I have a car littered with smashed cheddar frogs and peanut butter smears. I have a bedroom containing endless laundry baskets of clean clothes that get folded and put away maybe once a month.

I have a supportive partner whom I madly love and helps me rage clean all of the above when we can't take it anymore. I have a happy, healthy daughter who couldn't care less about dishes, laundry and dog hairballs.

I have a job that contributes to the betterment of humanity and a team who makes office days a joy.

I have women in my ear sharing their disdain for me working out of the home, but I also have women in my ear championing me as a mother, wife, homemaker, and career woman.

Maybe the answer to finding that peace was leaving a toxic job. Or maybe it was found in losing my dad and having my daughter in the same six months. Perhaps it was the priority shift that followed those changes. It could have been extending the same grace to myself that I so willingly give to those I love. Whatever it was, I'm grateful to have found it so I can enjoy living in our good old days, today. I don't have it all, but I really love everything I have.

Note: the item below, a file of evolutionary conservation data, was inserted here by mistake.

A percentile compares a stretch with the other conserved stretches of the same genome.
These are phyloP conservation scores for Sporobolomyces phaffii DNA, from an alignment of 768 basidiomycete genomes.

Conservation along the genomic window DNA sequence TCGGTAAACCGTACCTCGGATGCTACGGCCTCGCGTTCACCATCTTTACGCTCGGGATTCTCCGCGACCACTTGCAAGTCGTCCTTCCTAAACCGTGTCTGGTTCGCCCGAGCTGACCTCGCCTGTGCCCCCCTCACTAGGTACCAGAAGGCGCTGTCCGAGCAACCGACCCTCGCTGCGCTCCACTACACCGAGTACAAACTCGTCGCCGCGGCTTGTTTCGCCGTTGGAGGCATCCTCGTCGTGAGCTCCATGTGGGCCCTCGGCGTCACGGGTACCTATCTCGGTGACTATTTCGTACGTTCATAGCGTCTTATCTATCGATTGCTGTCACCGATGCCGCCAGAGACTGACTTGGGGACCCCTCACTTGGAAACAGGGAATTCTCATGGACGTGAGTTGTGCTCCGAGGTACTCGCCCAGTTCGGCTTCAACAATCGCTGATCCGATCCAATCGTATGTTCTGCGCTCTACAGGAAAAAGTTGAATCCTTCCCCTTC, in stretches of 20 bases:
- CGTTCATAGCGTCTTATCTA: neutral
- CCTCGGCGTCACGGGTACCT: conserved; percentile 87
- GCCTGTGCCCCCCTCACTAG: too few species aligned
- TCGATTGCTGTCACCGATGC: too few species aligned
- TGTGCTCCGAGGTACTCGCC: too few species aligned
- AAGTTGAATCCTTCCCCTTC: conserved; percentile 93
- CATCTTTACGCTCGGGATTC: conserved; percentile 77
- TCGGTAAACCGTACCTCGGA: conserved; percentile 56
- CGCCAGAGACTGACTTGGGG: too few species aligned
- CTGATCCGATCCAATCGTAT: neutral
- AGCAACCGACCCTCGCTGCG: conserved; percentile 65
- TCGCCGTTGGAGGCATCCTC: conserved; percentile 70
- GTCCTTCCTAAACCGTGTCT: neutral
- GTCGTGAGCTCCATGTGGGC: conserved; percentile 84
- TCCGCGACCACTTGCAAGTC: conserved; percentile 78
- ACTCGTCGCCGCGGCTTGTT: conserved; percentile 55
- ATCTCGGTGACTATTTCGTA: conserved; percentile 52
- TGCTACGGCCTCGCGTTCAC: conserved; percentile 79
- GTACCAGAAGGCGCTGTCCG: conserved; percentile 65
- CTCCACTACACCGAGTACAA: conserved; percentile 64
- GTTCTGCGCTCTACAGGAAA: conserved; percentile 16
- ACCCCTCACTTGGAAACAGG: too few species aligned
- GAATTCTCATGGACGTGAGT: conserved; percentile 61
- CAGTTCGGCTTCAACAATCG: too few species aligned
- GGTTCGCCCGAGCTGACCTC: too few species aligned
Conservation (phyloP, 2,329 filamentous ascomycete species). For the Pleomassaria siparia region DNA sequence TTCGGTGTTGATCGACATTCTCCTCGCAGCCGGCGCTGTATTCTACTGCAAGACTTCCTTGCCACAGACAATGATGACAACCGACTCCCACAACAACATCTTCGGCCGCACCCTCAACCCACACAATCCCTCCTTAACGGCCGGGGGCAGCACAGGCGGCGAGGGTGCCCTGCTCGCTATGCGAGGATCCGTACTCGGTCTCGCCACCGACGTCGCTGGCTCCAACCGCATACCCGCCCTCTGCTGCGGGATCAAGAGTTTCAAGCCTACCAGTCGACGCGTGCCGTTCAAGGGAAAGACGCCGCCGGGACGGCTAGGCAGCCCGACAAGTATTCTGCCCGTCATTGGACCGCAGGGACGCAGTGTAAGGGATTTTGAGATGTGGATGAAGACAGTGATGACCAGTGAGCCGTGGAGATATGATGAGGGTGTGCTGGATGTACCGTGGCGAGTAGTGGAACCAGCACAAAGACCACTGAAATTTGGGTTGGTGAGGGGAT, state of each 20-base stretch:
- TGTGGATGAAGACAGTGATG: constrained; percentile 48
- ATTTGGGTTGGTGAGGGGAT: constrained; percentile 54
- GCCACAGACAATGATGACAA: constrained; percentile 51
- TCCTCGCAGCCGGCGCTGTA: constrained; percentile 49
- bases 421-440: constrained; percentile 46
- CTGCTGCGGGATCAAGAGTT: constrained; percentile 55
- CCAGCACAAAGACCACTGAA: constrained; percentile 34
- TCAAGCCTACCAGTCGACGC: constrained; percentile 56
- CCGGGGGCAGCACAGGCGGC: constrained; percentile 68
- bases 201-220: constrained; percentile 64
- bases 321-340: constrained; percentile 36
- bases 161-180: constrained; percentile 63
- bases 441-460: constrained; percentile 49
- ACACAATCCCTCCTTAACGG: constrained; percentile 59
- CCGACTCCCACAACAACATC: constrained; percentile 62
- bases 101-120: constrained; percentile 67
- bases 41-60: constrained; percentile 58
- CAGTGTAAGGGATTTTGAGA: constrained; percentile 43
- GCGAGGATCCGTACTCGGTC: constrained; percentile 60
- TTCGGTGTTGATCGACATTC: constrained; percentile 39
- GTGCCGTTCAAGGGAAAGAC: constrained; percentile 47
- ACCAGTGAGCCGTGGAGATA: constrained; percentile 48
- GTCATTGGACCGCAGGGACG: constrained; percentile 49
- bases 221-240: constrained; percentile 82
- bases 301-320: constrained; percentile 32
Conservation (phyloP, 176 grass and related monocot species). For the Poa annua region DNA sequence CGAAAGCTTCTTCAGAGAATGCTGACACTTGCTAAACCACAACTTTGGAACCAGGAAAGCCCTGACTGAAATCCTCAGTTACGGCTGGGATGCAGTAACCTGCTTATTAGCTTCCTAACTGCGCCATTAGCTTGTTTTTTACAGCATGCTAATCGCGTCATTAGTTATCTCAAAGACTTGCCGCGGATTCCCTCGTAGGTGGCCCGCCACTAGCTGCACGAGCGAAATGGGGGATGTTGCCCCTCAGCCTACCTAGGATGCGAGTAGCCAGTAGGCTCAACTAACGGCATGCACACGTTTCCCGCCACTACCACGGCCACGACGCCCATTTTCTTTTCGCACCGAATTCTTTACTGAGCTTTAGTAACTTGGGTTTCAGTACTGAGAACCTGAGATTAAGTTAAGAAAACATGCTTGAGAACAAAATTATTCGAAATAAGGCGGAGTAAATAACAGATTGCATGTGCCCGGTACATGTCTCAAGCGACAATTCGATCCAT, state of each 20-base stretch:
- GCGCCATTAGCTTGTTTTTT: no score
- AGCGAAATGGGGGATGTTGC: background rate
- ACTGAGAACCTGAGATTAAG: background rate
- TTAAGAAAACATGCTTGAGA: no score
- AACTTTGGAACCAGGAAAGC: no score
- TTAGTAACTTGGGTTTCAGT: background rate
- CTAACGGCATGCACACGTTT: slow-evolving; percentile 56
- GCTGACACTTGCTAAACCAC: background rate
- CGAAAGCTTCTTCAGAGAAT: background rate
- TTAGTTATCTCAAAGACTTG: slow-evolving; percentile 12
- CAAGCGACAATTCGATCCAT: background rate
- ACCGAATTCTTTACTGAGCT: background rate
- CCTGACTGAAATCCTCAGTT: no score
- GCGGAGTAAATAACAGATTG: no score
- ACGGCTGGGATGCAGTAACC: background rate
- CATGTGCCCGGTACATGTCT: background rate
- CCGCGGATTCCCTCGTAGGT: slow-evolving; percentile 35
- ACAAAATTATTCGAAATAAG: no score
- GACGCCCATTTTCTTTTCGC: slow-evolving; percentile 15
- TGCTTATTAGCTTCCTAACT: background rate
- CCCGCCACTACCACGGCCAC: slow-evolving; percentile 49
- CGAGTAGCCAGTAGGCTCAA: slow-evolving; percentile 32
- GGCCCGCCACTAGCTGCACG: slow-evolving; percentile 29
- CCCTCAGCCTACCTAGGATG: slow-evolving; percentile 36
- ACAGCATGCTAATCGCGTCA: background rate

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It's been more than a year since Khloé Kardashian welcomed her daughter True Thompson into the world, and like a lot of new moms, Khloé didn't just learn how to to be a mom this year, she also learned how to co-parent with someone who is no longer her partner. According to the Pew Research Center, co-parenting and the likelihood that a child will spend part of their childhood living with just one parent is on the rise.

There was a ton of media attention on Khloé's relationship with True's father Tristan Thompson in her early days of motherhood, and in a new interview on the podcast "Divorce Sucks!," Khloé explained that co-parenting with someone you have a complicated relationship with isn't always easy, but when she looks at True she knows it's worth it.

"For me, Tristan and I broke up not too long ago so it's really raw," Khloé tells divorce attorney Laura Wasser on the podcast. She explains that even though it does "suck" at times, she's committed to having a good relationship with her ex because she doesn't want True to pick up on any negative energy, even at her young age.